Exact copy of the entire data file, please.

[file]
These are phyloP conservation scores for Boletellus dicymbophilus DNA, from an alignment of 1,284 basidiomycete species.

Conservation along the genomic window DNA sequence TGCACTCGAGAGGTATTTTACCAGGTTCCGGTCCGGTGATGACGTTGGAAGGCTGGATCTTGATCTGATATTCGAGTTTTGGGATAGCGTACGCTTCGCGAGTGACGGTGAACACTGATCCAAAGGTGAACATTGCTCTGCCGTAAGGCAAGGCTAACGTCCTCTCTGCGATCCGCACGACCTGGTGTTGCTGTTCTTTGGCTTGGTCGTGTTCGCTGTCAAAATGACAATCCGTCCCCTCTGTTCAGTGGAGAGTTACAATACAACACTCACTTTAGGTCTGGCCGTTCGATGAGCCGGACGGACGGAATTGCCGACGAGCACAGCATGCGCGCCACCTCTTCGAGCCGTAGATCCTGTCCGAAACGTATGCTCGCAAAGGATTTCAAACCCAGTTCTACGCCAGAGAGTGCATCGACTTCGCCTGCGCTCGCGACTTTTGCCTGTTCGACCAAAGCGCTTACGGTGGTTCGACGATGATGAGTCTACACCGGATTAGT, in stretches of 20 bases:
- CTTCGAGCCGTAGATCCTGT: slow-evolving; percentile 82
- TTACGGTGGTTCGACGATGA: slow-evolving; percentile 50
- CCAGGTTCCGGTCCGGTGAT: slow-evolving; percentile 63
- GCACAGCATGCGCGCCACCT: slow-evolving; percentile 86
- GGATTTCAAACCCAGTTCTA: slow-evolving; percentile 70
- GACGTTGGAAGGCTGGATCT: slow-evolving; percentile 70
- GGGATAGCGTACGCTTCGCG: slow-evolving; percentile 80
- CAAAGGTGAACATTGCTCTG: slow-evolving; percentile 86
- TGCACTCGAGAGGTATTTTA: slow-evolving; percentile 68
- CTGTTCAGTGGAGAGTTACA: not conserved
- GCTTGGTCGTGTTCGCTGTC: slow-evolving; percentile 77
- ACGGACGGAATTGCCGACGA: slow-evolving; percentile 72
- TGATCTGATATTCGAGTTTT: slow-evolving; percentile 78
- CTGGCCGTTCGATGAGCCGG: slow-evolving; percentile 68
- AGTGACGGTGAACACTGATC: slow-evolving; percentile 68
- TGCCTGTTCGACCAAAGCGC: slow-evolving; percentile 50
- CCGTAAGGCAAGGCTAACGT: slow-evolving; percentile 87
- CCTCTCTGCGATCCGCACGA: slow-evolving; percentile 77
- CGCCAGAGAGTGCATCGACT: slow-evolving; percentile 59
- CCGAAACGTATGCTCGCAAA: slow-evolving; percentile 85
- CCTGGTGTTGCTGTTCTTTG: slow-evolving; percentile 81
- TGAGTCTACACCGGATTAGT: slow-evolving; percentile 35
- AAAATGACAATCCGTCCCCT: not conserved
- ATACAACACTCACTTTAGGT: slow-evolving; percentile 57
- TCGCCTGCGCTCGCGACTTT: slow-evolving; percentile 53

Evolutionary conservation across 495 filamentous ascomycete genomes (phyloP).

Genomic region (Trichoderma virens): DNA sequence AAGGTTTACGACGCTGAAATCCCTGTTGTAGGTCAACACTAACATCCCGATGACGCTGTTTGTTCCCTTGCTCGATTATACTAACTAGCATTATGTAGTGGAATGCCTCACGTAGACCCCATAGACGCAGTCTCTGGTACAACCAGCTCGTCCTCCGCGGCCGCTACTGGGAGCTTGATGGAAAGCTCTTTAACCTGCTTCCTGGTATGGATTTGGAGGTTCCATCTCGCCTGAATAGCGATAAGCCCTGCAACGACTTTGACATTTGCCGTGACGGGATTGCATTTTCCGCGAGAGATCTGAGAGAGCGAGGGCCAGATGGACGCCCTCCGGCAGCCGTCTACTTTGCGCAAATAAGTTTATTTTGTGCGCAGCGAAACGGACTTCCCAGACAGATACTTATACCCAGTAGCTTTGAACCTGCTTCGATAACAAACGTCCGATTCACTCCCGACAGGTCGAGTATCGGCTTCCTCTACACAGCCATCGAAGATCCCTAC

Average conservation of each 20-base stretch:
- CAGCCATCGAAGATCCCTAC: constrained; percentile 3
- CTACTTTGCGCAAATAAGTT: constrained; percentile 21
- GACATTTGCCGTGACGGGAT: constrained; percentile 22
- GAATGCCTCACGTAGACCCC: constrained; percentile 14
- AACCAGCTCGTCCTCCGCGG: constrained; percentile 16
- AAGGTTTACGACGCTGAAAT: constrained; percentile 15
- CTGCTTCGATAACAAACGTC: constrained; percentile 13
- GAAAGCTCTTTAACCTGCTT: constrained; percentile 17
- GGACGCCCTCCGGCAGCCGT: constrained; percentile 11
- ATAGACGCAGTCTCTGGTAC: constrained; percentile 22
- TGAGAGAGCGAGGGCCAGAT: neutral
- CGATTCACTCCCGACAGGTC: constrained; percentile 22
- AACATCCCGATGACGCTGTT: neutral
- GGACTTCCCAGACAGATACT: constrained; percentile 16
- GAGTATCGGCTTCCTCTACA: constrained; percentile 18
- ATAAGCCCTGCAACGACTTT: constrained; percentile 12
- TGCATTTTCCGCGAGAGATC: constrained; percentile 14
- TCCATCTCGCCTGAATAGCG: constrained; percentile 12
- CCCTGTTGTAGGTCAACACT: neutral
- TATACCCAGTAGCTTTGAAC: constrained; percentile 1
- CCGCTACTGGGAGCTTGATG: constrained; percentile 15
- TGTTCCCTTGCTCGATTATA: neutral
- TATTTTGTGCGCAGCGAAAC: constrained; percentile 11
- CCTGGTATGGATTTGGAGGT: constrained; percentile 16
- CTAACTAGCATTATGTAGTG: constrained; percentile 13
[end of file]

These are phyloP conservation scores for Boletellus dicymbophilus DNA, from an alignment of 1,284 basidiomycete species.

Conservation along the genomic window DNA sequence TGCACTCGAGAGGTATTTTACCAGGTTCCGGTCCGGTGATGACGTTGGAAGGCTGGATCTTGATCTGATATTCGAGTTTTGGGATAGCGTACGCTTCGCGAGTGACGGTGAACACTGATCCAAAGGTGAACATTGCTCTGCCGTAAGGCAAGGCTAACGTCCTCTCTGCGATCCGCACGACCTGGTGTTGCTGTTCTTTGGCTTGGTCGTGTTCGCTGTCAAAATGACAATCCGTCCCCTCTGTTCAGTGGAGAGTTACAATACAACACTCACTTTAGGTCTGGCCGTTCGATGAGCCGGACGGACGGAATTGCCGACGAGCACAGCATGCGCGCCACCTCTTCGAGCCGTAGATCCTGTCCGAAACGTATGCTCGCAAAGGATTTCAAACCCAGTTCTACGCCAGAGAGTGCATCGACTTCGCCTGCGCTCGCGACTTTTGCCTGTTCGACCAAAGCGCTTACGGTGGTTCGACGATGATGAGTCTACACCGGATTAGT, in stretches of 20 bases:
- CTTCGAGCCGTAGATCCTGT: slow-evolving; percentile 82
- TTACGGTGGTTCGACGATGA: slow-evolving; percentile 50
- CCAGGTTCCGGTCCGGTGAT: slow-evolving; percentile 63
- GCACAGCATGCGCGCCACCT: slow-evolving; percentile 86
- GGATTTCAAACCCAGTTCTA: slow-evolving; percentile 70
- GACGTTGGAAGGCTGGATCT: slow-evolving; percentile 70
- GGGATAGCGTACGCTTCGCG: slow-evolving; percentile 80
- CAAAGGTGAACATTGCTCTG: slow-evolving; percentile 86
- TGCACTCGAGAGGTATTTTA: slow-evolving; percentile 68
- CTGTTCAGTGGAGAGTTACA: not conserved
- GCTTGGTCGTGTTCGCTGTC: slow-evolving; percentile 77
- ACGGACGGAATTGCCGACGA: slow-evolving; percentile 72
- TGATCTGATATTCGAGTTTT: slow-evolving; percentile 78
- CTGGCCGTTCGATGAGCCGG: slow-evolving; percentile 68
- AGTGACGGTGAACACTGATC: slow-evolving; percentile 68
- TGCCTGTTCGACCAAAGCGC: slow-evolving; percentile 50
- CCGTAAGGCAAGGCTAACGT: slow-evolving; percentile 87
- CCTCTCTGCGATCCGCACGA: slow-evolving; percentile 77
- CGCCAGAGAGTGCATCGACT: slow-evolving; percentile 59
- CCGAAACGTATGCTCGCAAA: slow-evolving; percentile 85
- CCTGGTGTTGCTGTTCTTTG: slow-evolving; percentile 81
- TGAGTCTACACCGGATTAGT: slow-evolving; percentile 35
- AAAATGACAATCCGTCCCCT: not conserved
- ATACAACACTCACTTTAGGT: slow-evolving; percentile 57
- TCGCCTGCGCTCGCGACTTT: slow-evolving; percentile 53

Evolutionary conservation across 495 filamentous ascomycete genomes (phyloP).

Genomic region (Trichoderma virens): DNA sequence AAGGTTTACGACGCTGAAATCCCTGTTGTAGGTCAACACTAACATCCCGATGACGCTGTTTGTTCCCTTGCTCGATTATACTAACTAGCATTATGTAGTGGAATGCCTCACGTAGACCCCATAGACGCAGTCTCTGGTACAACCAGCTCGTCCTCCGCGGCCGCTACTGGGAGCTTGATGGAAAGCTCTTTAACCTGCTTCCTGGTATGGATTTGGAGGTTCCATCTCGCCTGAATAGCGATAAGCCCTGCAACGACTTTGACATTTGCCGTGACGGGATTGCATTTTCCGCGAGAGATCTGAGAGAGCGAGGGCCAGATGGACGCCCTCCGGCAGCCGTCTACTTTGCGCAAATAAGTTTATTTTGTGCGCAGCGAAACGGACTTCCCAGACAGATACTTATACCCAGTAGCTTTGAACCTGCTTCGATAACAAACGTCCGATTCACTCCCGACAGGTCGAGTATCGGCTTCCTCTACACAGCCATCGAAGATCCCTAC

Average conservation of each 20-base stretch:
- CAGCCATCGAAGATCCCTAC: constrained; percentile 3
- CTACTTTGCGCAAATAAGTT: constrained; percentile 21
- GACATTTGCCGTGACGGGAT: constrained; percentile 22
- GAATGCCTCACGTAGACCCC: constrained; percentile 14
- AACCAGCTCGTCCTCCGCGG: constrained; percentile 16
- AAGGTTTACGACGCTGAAAT: constrained; percentile 15
- CTGCTTCGATAACAAACGTC: constrained; percentile 13
- GAAAGCTCTTTAACCTGCTT: constrained; percentile 17
- GGACGCCCTCCGGCAGCCGT: constrained; percentile 11
- ATAGACGCAGTCTCTGGTAC: constrained; percentile 22
- TGAGAGAGCGAGGGCCAGAT: neutral
- CGATTCACTCCCGACAGGTC: constrained; percentile 22
- AACATCCCGATGACGCTGTT: neutral
- GGACTTCCCAGACAGATACT: constrained; percentile 16
- GAGTATCGGCTTCCTCTACA: constrained; percentile 18
- ATAAGCCCTGCAACGACTTT: constrained; percentile 12
- TGCATTTTCCGCGAGAGATC: constrained; percentile 14
- TCCATCTCGCCTGAATAGCG: constrained; percentile 12
- CCCTGTTGTAGGTCAACACT: neutral
- TATACCCAGTAGCTTTGAAC: constrained; percentile 1
- CCGCTACTGGGAGCTTGATG: constrained; percentile 15
- TGTTCCCTTGCTCGATTATA: neutral
- TATTTTGTGCGCAGCGAAAC: constrained; percentile 11
- CCTGGTATGGATTTGGAGGT: constrained; percentile 16
- CTAACTAGCATTATGTAGTG: constrained; percentile 13